LEXINGTON, Ky. (Feb. 10, 2011) - With vast resources in both fossil fuels and biomass, the Commonwealth of Kentucky has already begun to see the development of industries supporting energy storage and clean coal technologies. With this comes a great opportunity for Kentucky students from all sectors who may find themselves entering energy-related careers. These same students will also become the state's future policy makers, business owners, educators, regulators and designers which makes it critically important to engage these students in energy issues now.
To address this, the Kentucky Energy and Environment Cabinet has provided a grant to the University of Kentucky Center for Applied Energy Research (CAER) to help develop educational Energy Clubs at the post-secondary level all around the state. These "Kentucky Energy Clubs" are being created over the next few years to advance in-depth understanding of new clean coal technologies, electricity production and emission issues, as well as foster interest in the pursuit of energy-related science and economic careers.
The Kentucky Energy Club project has been initiated at the University of Kentucky and the University of Louisville, and CAER's Bree McCarney is serving as the program coordinator.
"This year our main focus will be on recruiting and building membership of the Energy Club at UK and other universities around the state," said McCarney. "All of the top-20 universities have energy clubs, and this club will be the first of its kind in Kentucky."
After this initial year, the established clubs will begin organizing outreach programs with their local K-12 schools, and will develop materials which individual students can use in visiting their hometown schools to increase energy-relevant educational aspirations among students who will be entering the universities in the future.
McCarney has been working with a solid base of UK students and traveling around the state to get these new clubs established in Kentucky universities, including Western Kentucky University, Morehead State University and Eastern Kentucky University.
"It's especially important for Kentucky to have energy clubs, because as our country pushes towards renewable energy resources, we need to realize that those resources are only effective in areas that have the resources for them," said Schroader. "Kentucky doesn't have the abundant resources for solar or wind power, but what we do have is biomass and coal. Our state's abundance of coal provides us with plentiful amounts of energy that allow our state to have major industry."
The University Energy Clubs will be student organizations, but set-up to include a broad constituency of students, faculty, alumni and others (high school students, P-12 educators, etc). Students will be drawn from engineering, natural sciences, business and economics, law, design, agriculture and communications, and the clubs will be established in such a way as to encourage broad involvement across any relevant discipline, as well as for those with simple individual interest in the topics.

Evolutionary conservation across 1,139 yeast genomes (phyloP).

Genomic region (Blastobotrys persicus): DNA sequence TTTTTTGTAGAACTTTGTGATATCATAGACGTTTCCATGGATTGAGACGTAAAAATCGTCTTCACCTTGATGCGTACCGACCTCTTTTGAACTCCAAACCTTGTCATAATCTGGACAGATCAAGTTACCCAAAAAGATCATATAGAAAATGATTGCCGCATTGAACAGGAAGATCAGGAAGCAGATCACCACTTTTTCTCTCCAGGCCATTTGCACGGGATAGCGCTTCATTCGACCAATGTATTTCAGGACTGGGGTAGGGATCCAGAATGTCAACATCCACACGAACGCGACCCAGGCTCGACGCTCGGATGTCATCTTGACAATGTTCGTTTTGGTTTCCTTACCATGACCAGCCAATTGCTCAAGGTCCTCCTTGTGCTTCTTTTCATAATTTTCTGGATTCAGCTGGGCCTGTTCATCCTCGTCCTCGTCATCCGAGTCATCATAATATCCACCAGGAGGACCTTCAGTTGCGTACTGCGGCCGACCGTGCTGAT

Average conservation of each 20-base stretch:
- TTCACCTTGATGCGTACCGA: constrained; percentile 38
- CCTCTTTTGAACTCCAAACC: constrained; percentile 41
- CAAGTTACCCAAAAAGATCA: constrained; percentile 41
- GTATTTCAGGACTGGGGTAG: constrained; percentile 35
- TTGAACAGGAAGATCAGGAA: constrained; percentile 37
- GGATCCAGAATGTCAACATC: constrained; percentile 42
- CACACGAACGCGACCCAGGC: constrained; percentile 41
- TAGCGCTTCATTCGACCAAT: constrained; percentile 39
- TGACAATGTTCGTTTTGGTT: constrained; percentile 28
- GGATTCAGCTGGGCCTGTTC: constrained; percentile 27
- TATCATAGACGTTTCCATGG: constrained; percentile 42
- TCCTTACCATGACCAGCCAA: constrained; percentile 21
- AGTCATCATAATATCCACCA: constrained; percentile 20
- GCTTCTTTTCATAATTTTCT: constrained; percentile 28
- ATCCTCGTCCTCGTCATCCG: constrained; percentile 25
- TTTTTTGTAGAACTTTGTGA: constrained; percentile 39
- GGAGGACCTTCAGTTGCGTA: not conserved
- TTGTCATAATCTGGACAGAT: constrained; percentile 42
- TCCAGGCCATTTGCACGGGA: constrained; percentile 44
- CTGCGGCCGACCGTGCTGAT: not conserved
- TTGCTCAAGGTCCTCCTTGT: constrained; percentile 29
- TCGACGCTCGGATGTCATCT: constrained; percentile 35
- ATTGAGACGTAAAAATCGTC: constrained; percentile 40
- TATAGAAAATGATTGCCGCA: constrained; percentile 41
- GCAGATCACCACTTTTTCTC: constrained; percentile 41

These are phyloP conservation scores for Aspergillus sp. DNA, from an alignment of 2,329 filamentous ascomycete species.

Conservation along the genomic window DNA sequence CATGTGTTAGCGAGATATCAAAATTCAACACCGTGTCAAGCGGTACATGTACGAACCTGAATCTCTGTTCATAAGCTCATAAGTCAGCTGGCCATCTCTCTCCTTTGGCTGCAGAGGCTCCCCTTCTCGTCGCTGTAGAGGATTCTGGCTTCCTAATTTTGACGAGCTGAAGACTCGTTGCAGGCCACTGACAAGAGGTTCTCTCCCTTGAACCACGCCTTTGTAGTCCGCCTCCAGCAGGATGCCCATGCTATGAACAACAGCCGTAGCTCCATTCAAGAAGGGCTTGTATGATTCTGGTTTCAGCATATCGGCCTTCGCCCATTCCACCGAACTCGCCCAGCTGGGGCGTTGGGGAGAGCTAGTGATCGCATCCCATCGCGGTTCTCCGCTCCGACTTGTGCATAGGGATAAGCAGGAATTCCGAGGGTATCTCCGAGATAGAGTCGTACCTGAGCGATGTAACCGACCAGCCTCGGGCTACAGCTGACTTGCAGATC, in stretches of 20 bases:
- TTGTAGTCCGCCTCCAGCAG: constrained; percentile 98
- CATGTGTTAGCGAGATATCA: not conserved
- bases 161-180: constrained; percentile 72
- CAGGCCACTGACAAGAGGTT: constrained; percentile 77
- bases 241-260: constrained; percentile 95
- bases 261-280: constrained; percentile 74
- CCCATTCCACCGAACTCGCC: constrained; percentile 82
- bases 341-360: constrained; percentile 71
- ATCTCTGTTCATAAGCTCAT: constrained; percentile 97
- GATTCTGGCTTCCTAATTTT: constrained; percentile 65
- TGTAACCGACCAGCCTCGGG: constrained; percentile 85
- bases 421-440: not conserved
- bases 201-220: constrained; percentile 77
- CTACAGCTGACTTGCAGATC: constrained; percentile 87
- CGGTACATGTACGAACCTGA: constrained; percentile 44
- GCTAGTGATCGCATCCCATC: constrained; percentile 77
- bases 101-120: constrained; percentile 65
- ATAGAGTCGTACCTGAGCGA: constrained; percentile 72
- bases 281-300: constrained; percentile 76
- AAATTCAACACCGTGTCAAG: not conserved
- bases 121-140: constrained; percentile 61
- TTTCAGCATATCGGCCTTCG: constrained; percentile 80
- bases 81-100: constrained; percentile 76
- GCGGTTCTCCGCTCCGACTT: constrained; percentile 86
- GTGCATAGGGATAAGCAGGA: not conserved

McCarney hopes that many existing student activities at UK can also be used as a basis to get students involved in the UK Energy Club, such as the Solar Car Team, Solar Decathlon Team, senior level design courses in engineering and design, and the Global Venture Challenge teams.
"The plan is to provide bridges to these things via the club. Energy is a major issue today to students not just in engineering, but from all colleges."
One of the major tasks the UK Energy Club is now taking on is the planning of UK's annual Energy Fair, a one-day open house that invites elementary school students to campus to learn about energy issues and opportunities.
Sponsored annually by the CAER, this year's fair will be held Feb. 15 at the UK Student Center Grand Ballroom. The event is a "state fair" format, with ongoing demonstrations and give-away items at exhibit booths, while on-stage events happen every half hour in a separate room.
"We will have around 300 children coming to this year's fair, and they are VERY excited to be participating," said McCarney. "They will be riding in coach buses, having lunch on campus and getting to learn about energy in all kinds of exciting ways."
The students attending are from local schools in Fayette County with diverse and traditionally underrepresented populations. Some of these schools do not have dedicated science labs, so the Energy Fair serves as an opportunity for the kids to participate in hands-on science.
Schroader, who works at CAER in the Biofuels and Environmental Catalyst group, hopes to one day enter into the research and development field, focusing on renewable energy and sustainability. He believes his involvement in the UK Energy Club will help him get to that point.
"It is important that universities have energy clubs so that students have the opportunity to broaden their knowledge base and build their own opinions rather than simply accepting and repeating what they hear from the news," he said. "It's all a matter of gaining perspective."
Anyone is welcome to get involved in the University Energy Clubs, at UK or elsewhere. The UK Energy Club meets every other Thursday at 7 p.m. in room 231 of the UK Student Center.
"We encourage students, faculty, staff and the community who has any interest in learning more about energy issues to join us," said McCarney.
MEDIA CONTACT: Jenny Wells, (859) 257-1754 ext. 254; Jenny.Wells@uky.edu